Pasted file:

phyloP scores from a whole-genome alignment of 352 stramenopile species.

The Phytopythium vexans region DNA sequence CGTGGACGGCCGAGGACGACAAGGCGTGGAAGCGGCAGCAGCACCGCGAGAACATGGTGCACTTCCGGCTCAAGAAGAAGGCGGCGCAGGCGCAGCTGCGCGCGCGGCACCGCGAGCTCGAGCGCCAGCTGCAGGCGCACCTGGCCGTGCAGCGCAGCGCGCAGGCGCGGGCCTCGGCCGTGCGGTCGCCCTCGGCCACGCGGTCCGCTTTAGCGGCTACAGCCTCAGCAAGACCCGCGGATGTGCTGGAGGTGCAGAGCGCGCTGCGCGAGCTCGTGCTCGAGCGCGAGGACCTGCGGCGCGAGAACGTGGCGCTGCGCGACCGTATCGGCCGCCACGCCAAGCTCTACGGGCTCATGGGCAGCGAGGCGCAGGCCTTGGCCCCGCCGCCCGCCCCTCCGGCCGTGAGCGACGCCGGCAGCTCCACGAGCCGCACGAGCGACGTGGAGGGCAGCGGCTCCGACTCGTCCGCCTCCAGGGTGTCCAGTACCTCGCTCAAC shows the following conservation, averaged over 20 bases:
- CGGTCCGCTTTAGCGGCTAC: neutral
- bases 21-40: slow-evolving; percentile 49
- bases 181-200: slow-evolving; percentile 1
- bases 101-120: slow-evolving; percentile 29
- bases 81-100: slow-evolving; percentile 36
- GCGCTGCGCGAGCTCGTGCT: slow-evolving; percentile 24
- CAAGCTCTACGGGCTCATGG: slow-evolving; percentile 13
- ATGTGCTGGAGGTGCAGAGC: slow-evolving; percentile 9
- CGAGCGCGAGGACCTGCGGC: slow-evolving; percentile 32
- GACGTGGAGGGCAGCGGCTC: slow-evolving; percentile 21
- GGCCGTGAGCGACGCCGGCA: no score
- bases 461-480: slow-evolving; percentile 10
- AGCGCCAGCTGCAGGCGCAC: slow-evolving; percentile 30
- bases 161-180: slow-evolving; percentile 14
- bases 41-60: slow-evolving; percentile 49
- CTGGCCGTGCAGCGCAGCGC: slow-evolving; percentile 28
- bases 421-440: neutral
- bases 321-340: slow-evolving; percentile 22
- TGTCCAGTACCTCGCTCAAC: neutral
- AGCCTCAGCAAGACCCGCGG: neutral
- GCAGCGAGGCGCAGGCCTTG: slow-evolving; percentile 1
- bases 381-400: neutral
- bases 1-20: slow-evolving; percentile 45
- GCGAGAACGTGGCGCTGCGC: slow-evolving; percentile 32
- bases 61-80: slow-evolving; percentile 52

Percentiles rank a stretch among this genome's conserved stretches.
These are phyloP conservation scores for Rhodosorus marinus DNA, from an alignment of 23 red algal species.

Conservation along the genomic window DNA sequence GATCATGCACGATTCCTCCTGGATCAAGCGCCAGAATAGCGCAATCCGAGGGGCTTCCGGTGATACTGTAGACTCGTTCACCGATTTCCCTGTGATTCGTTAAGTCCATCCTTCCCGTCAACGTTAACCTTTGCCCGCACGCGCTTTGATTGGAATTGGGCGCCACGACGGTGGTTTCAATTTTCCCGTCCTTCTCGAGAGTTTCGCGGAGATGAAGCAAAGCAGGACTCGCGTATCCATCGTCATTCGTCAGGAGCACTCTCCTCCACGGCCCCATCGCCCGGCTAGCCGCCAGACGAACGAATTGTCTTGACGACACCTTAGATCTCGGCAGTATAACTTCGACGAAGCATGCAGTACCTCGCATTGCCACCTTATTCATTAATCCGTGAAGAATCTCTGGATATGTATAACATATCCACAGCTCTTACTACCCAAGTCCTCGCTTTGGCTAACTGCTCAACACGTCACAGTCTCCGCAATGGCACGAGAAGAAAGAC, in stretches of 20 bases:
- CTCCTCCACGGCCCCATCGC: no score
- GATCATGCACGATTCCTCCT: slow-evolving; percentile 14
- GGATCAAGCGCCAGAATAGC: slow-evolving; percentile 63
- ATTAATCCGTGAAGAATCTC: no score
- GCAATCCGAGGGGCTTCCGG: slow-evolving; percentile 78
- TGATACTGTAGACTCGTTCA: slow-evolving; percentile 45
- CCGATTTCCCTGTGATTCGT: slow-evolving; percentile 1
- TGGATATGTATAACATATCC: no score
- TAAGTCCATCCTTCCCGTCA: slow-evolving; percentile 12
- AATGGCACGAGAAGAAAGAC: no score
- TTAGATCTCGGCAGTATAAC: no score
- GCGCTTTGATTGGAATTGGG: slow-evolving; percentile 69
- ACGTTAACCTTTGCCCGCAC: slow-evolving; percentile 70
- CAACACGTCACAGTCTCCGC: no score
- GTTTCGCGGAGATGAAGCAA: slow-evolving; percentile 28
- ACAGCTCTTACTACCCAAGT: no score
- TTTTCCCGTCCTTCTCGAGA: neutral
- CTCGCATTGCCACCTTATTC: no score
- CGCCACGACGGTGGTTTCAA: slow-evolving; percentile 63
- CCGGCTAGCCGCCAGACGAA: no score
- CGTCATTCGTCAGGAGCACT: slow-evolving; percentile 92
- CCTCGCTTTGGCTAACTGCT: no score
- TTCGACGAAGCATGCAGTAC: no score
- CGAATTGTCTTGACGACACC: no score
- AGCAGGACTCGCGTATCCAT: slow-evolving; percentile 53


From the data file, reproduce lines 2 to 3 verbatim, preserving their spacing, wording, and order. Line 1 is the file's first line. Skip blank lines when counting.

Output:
The Phytopythium vexans region DNA sequence CGTGGACGGCCGAGGACGACAAGGCGTGGAAGCGGCAGCAGCACCGCGAGAACATGGTGCACTTCCGGCTCAAGAAGAAGGCGGCGCAGGCGCAGCTGCGCGCGCGGCACCGCGAGCTCGAGCGCCAGCTGCAGGCGCACCTGGCCGTGCAGCGCAGCGCGCAGGCGCGGGCCTCGGCCGTGCGGTCGCCCTCGGCCACGCGGTCCGCTTTAGCGGCTACAGCCTCAGCAAGACCCGCGGATGTGCTGGAGGTGCAGAGCGCGCTGCGCGAGCTCGTGCTCGAGCGCGAGGACCTGCGGCGCGAGAACGTGGCGCTGCGCGACCGTATCGGCCGCCACGCCAAGCTCTACGGGCTCATGGGCAGCGAGGCGCAGGCCTTGGCCCCGCCGCCCGCCCCTCCGGCCGTGAGCGACGCCGGCAGCTCCACGAGCCGCACGAGCGACGTGGAGGGCAGCGGCTCCGACTCGTCCGCCTCCAGGGTGTCCAGTACCTCGCTCAAC shows the following conservation, averaged over 20 bases:
- CGGTCCGCTTTAGCGGCTAC: neutral